What is a Surreply?
How do you legally define it?
What are the important elements you should know!
In this article, we will break down the legal definition of Surreply so you know all there is to know about it!
Keep reading as we have gathered exactly the information that you need!
Let’s dig into our legal procedural law!
Are you ready?
Let’s get started!
A Surreply is a pleading document filed in reply to a motion after the motion has already been briefed.
Here is when a surreply may be filed:
- A moving party files a motion requesting the court to render a judgment, order or ruling
- The nonmoving party formally responds to the motion by filing its own written plea
- In response to the nonmoving party’s response, the moving party files a reply
- To respond to that, the opposing party files a surresponse
- Finally, to respond to the surresponse, the moving party files a surreply!
It’s important to note that the court rules of procedure must be observed at all times.
In other words, some courts authorize a surreply and some do not.
If the courts do authorize a “reply” to the “reply”, then the movant can file a surreply as outlined above.
This type of motion can be filed in Federal Court, State Court or other courts provided the parties respect the court rules of procedure.
For example, in South Carolina, the state or federal courts do not allow or disallow surreplies or surresponses.
What is the definition of surreply?
According to the US Legal, a surreply is defined as:
Sur-reply is an additional reply to a motion filed after the motion has already been fully briefed.
In other words, a surreply is a motion a party files when all parties have already had the chance to respond to the moving party’s motion.
The supply brief is a legal document or motion filed in court in response to another motion.
By definition, the surreply is filed by the movant after its initial motion has been fully briefed by both parties for two rounds.
In the United States, the moving party will generally have the final word.
In other words, if a moving party files a motion and the opposing party replies, the court will allow the moving party to file a reply and the respondent a surresponse.
However, in some cases, the courts may authorize the moving party to file a surreply brief to respond to the nonmoving party’s surresponse.
To do that, the movant may likely require permission from the court and we cover that later in this article.
A surresponse brief is when a party provides a second response to oppose a motion.
Let’s look \back at the chronology of how motions are filed:
- Movant: files an initial motion and supporting memorandum
- Nonmovant: files a response
- Movant: files a reply to the response
- Nonmovant: files a surresponse
- Movant: files a surreply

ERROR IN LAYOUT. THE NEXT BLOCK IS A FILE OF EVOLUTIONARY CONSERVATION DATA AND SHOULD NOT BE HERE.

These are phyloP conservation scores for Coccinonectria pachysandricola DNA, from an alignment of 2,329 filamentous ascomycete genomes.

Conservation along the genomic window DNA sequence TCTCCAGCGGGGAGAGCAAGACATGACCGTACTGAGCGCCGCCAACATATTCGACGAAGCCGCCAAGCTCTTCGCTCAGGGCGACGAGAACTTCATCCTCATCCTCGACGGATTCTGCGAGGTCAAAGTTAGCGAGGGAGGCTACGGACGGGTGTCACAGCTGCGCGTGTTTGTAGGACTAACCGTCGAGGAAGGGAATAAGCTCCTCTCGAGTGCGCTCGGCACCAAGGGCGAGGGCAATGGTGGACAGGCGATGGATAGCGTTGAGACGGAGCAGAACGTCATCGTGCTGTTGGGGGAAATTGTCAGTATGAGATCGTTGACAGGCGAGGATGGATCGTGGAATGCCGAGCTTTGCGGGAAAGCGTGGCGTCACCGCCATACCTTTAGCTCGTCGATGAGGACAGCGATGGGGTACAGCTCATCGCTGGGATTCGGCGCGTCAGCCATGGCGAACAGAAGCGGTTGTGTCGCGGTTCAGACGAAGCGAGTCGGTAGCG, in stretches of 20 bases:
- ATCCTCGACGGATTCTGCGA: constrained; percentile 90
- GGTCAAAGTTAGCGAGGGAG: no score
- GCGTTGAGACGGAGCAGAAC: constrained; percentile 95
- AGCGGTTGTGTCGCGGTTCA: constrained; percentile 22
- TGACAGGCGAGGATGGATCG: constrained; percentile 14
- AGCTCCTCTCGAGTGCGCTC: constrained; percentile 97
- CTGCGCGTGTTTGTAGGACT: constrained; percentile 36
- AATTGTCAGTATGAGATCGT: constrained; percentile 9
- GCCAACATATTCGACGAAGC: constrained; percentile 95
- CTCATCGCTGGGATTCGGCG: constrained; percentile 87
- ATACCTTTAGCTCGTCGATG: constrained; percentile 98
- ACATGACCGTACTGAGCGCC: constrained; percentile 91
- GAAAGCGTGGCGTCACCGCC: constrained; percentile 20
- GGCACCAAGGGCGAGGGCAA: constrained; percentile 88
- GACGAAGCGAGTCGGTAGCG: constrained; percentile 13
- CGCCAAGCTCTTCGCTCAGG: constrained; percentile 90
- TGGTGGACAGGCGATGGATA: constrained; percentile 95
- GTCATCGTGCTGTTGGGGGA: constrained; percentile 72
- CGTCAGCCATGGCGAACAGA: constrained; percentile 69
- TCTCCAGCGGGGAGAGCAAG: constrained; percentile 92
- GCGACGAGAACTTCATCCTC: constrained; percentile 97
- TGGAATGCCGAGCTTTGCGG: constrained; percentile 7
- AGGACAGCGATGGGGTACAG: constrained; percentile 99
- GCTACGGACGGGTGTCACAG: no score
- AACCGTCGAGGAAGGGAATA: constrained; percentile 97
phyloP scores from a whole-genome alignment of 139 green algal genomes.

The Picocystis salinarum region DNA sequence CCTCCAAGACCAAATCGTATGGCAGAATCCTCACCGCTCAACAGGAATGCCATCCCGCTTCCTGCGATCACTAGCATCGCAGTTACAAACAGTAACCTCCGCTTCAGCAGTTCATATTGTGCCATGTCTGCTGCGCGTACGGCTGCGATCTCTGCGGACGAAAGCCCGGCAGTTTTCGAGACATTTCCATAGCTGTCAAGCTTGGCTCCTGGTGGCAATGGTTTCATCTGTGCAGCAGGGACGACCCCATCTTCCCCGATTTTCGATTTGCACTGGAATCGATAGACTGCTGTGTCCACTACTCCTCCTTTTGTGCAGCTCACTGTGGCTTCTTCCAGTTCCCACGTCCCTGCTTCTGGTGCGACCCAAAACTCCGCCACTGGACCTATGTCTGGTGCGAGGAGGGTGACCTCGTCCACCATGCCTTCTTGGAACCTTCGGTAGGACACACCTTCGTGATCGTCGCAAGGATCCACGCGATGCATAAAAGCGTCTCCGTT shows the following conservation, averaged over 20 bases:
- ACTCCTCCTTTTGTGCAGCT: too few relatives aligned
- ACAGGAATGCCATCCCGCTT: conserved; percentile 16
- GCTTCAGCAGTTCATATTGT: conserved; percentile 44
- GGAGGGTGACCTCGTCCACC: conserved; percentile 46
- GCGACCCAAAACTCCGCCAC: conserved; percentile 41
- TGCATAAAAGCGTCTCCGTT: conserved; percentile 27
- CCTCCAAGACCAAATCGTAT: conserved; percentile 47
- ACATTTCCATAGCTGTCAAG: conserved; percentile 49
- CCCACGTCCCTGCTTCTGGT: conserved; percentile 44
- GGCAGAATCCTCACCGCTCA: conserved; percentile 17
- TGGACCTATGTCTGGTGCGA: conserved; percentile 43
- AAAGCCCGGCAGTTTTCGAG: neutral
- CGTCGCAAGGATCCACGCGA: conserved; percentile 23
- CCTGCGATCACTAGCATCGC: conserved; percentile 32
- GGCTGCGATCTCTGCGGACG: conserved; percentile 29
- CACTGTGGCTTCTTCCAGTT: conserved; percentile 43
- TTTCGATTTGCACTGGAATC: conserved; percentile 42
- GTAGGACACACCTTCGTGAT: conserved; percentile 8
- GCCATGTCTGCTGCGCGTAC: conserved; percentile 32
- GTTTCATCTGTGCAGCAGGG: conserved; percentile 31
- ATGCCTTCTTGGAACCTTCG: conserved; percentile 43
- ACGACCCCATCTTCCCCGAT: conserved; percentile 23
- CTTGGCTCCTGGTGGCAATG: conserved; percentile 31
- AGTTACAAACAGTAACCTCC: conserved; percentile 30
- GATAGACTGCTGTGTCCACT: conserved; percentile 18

As you can see, the surresponse represents the second round of reply brief filed by the party opposing the initial motion.
Following a surresponse, if the court rules allow (most often subject to the permission from the court), the movant can file a surreply to respond to the points raised in the opposing party’s surresponse.
Motion for leave to file a surreply
It is quite common for parties in a lawsuit to file different types of motions during the legal proceedings.
We call that motion practice in the legal jargon.
When a motion is filed, a party is seeking relief from the court on a specific issue or with regards to a certain contentious element of a case.
The party filing the motion is called the moving party.
If the other party wishes to oppose the motion, it can file either a response or a response and cross motion.
In most cases, the moving party gets a chance to reply to the nonmoving party’s response.
To that response, the nonmoving party can file a surresponse.
However, if the moving party wishes to respond to the nonmoving party’s second response (resulting in the 5th pleading or brief to be filed in court), in most cases it must ask for the court’s permission to do so.
That’s when the moving party will file a motion for leave to file a sur-reply.
This means that the party believes that there are sufficient reasons to justify a final “reply to the reply” allowing it a fair and equitable opportunity to be heard.
If the motion is granted, the surreply will be considered by the court.
Let’s look at an example of a surreply filed in the context of legal action.
In the case American Civil Liberties Union Foundation v. United States Department of Justice, the defendant files a Sur-reply Memorandum of Law in Support of Defendant’s Motion For Summary Judgment and In Opposition to Plaintiff’s Cross-Motion for Summary Judgment:
In the case United States of America, State of Wisconsin, State of Illinois and State of Michigan v. Dean Foods Company, the plaintiffs file a sur-reply titled Plaintiff’s Sur-Reply in Further Response to the Defendant’s Motion to Compel a Discovery Response to the First Interrogatory of Dean Foods Company:
Another example is in the case U.S. v. LSL Biotechnologies, Inc where the plaintiffs file a motion called Plaintiff United States’ Motion for Leave to File a Surreply:
So what is the legal definition of Sur-reply?
Let’s look at a summary of our findings.
If you enjoyed this article on Surreply, we recommend you look into the following legal terms and concepts. Enjoy!
Related legal terms
Rules of procedure
Summons and complaint
Suppression of Unlawful Acts Convention
Surety of the Peace
Suretyship by Operation of Law